Labour Law Rules!

The scope and content of Labour law rules! include principal labour, equity, skills development and social security laws. Cases are used to explain legal principles. At the start of each chapter, a synopsis and key terminology and questions delete? are given to provide some focus.

At the end of each chapter, self-assessment questions and feedback are provided as well as additional recommended reading. South African labour laws have led to an economy in which any job that fully complies with the law is also an expensive job. This, it has been argued, is especially true when compared with the costs of employment in other developing countries. Labour law rules! must be read and studied (and of course labour law must also be practiced) in the context of the Constitution of the Republic of South Africa, 1996 and laws (all which give effect to the Constitution), which had been passed after 1994. The latter, the Labour Relations Act, 1995, (LRA) the Basic Conditions of Employment Act, 1997, (BCEA) the Employment Equity Act, 1998 (EEA), the Skills Development Act, 1998 (SDA), the Skills Development Levies Act, 1999 (SDLA), and social security laws, aim to advance economic development, social justice, labour peace and the democratisation of the workplace, to achieve equity in the workforce, to enhance the skills of workers, to ensure safe workplaces, to prevent injuries and diseases in the workplace, and to ensure employees against unemployment. The context is further determined by the fact that South Africa has rejoined the International Labour Organisation (ILO) post 1994 and has ratified key ILO Conventions. In addition, Government has subsequently subscribed to the notion of 'decent work' as mooted by the ILO. Currently - about 16 years later - atypical work is increasing, unemployment is high, income inequality and skills shortages exist, a large percentage of the youth is not involved in employment, and, job creation is minimal. Calls have been made to make labour laws more flexible and to remove hurdles on job creation (from organised business), and to create sustainable jobs in an innovative way to alleviate poverty and to enforce laws better (from organised labour). In response to these calls, Government has announced its National Growth Plan 2010-2015 (google) with the aim of creating 5 million jobs by 2020 and has signed a national skills accord with business and labour. It has also proposed far-reaching amendments to the LRA, the BCEA, the EEA, and has suggested an Employment Services Bill, 2010, to set up a free public employment service which would register and place work seekers. After an outcry about contradictory provisions in the Amendment Bills, recommendations that went against Government's own assessment of the Bills and the social dialogue process being undermined in that the National Economic Development and Labour Council (NEDLAC) has not been involved, the parties to the NEDLAC have agreed that since the Bills were so flawed it would not comment on them, but instead a Task Team has identified policy themes in current labour laws to further the polarised process.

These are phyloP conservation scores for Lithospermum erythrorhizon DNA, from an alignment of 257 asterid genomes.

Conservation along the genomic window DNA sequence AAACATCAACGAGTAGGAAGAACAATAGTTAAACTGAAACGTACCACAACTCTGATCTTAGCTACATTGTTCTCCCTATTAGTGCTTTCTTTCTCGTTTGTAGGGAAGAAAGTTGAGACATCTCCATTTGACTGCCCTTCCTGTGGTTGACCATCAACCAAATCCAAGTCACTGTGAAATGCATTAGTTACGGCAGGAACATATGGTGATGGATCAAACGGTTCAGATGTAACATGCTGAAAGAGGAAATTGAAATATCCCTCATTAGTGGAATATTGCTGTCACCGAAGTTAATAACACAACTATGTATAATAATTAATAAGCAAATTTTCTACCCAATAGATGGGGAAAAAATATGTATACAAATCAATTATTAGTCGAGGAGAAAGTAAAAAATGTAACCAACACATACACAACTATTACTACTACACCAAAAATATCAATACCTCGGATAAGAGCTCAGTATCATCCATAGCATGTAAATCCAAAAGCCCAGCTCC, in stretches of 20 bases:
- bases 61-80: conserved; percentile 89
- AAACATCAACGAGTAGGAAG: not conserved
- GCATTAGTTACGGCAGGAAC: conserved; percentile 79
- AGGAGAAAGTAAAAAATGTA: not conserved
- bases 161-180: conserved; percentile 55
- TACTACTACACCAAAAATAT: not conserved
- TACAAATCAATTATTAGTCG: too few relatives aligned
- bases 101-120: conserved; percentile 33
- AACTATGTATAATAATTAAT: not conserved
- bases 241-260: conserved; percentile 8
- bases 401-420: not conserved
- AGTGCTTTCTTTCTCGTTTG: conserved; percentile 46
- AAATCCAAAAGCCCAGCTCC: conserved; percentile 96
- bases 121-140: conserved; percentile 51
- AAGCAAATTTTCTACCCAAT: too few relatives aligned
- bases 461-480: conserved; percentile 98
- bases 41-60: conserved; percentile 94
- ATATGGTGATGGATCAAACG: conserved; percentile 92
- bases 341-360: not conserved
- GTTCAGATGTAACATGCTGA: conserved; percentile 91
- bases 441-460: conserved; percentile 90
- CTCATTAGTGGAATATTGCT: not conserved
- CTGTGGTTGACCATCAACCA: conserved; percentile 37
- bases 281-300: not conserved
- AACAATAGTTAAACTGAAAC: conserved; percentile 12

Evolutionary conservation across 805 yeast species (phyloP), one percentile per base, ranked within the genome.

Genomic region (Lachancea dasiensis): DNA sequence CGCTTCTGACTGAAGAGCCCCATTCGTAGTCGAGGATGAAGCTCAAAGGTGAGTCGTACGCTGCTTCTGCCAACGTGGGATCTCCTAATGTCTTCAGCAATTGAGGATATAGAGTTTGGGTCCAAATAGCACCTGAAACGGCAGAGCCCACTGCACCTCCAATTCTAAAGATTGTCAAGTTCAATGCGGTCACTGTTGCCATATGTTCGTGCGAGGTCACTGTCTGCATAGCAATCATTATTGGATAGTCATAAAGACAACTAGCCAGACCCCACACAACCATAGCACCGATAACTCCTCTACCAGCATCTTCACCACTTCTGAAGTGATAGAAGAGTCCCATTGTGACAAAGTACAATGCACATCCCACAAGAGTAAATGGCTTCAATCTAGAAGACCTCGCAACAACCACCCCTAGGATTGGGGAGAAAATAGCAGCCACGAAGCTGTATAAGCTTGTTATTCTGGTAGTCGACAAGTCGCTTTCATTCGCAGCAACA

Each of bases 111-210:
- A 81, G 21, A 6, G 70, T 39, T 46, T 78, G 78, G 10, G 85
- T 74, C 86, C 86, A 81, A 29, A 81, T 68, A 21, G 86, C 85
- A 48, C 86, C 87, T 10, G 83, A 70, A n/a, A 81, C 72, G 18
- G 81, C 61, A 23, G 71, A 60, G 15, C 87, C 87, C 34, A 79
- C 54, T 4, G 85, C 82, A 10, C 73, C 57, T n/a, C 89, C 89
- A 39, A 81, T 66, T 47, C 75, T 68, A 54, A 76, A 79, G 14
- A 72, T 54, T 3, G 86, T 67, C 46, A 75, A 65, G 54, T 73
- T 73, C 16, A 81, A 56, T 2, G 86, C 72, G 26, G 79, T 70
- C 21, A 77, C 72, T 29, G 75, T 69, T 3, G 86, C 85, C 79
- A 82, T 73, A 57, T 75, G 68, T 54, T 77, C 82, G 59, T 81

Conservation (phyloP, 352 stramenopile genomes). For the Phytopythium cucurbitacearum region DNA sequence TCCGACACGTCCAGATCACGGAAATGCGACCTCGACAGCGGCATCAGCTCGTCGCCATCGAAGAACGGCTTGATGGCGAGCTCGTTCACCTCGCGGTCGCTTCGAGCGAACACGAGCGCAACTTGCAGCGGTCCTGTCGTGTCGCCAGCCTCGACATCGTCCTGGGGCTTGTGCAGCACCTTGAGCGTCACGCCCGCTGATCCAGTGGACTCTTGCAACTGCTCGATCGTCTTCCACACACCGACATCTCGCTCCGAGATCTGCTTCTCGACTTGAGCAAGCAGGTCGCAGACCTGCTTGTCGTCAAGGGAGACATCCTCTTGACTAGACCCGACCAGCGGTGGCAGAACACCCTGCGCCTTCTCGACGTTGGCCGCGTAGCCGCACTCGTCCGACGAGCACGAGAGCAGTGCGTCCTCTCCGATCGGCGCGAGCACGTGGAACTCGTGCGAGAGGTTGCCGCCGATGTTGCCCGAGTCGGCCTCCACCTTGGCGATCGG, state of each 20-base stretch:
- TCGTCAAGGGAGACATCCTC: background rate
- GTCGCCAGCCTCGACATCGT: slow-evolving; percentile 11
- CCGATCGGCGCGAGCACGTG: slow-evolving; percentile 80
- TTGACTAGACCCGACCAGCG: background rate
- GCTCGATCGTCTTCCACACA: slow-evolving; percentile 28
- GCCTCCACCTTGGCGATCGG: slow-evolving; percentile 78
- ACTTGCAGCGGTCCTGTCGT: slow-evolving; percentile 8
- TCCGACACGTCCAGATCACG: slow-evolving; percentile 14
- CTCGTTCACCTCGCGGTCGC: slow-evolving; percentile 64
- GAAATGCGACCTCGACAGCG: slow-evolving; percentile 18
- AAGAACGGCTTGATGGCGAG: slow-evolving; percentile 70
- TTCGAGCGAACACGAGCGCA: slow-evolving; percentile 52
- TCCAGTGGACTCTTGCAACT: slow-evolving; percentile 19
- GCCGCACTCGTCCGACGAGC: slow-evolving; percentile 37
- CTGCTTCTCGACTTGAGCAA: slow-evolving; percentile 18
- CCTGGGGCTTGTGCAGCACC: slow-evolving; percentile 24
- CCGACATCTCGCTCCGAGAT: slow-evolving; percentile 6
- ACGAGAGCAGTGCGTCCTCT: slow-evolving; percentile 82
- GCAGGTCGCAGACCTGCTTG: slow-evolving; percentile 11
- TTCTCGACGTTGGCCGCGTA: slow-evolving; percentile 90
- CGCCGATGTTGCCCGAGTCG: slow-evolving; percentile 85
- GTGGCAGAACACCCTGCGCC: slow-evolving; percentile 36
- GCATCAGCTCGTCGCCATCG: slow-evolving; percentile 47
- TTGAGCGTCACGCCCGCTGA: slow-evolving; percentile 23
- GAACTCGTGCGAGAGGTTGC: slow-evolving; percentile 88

These are (i) atypical employment relationships (including addressing problems in atypical employment relationships in a manner that is conducive to job creation and decent work); (ii) dispute resolution (including the effectiveness of the Commission for Conciliation Mediation and Arbitration (CCMA) and the Labour Court); (iii) compliance and enforcement (including strengthening the Department of Labour's (DOL) inspectorate); (iv) access to employment (including the promotion of youth employment); (v) equity (including equal pay for equal work); and (vi) collective bargaining (including violence in strikes and protection of vulnerable employees). Currently, discussions are taking place on the first topic. The aim is to have proposals ready by mid-2012.
Author:
M. McGregor
Format:
Paperback

Average customer rating:

  (view reviews)

Delivery time :
Country of origin: South Africa Dispatched within 7 working days depending on supplier
Ships from :
kalahari.com

You can request a quote on this product by adding it to your basket


Now:
R268
eBucks:
eB2 680
Discovery Miles:
2 680

Free Delivery

Description

The scope and content of Labour law rules! include principal labour, equity, skills development and social security laws. Cases are used to explain legal principles. At the start of each chapter, a synopsis and key terminology and questions delete? are given to provide some focus.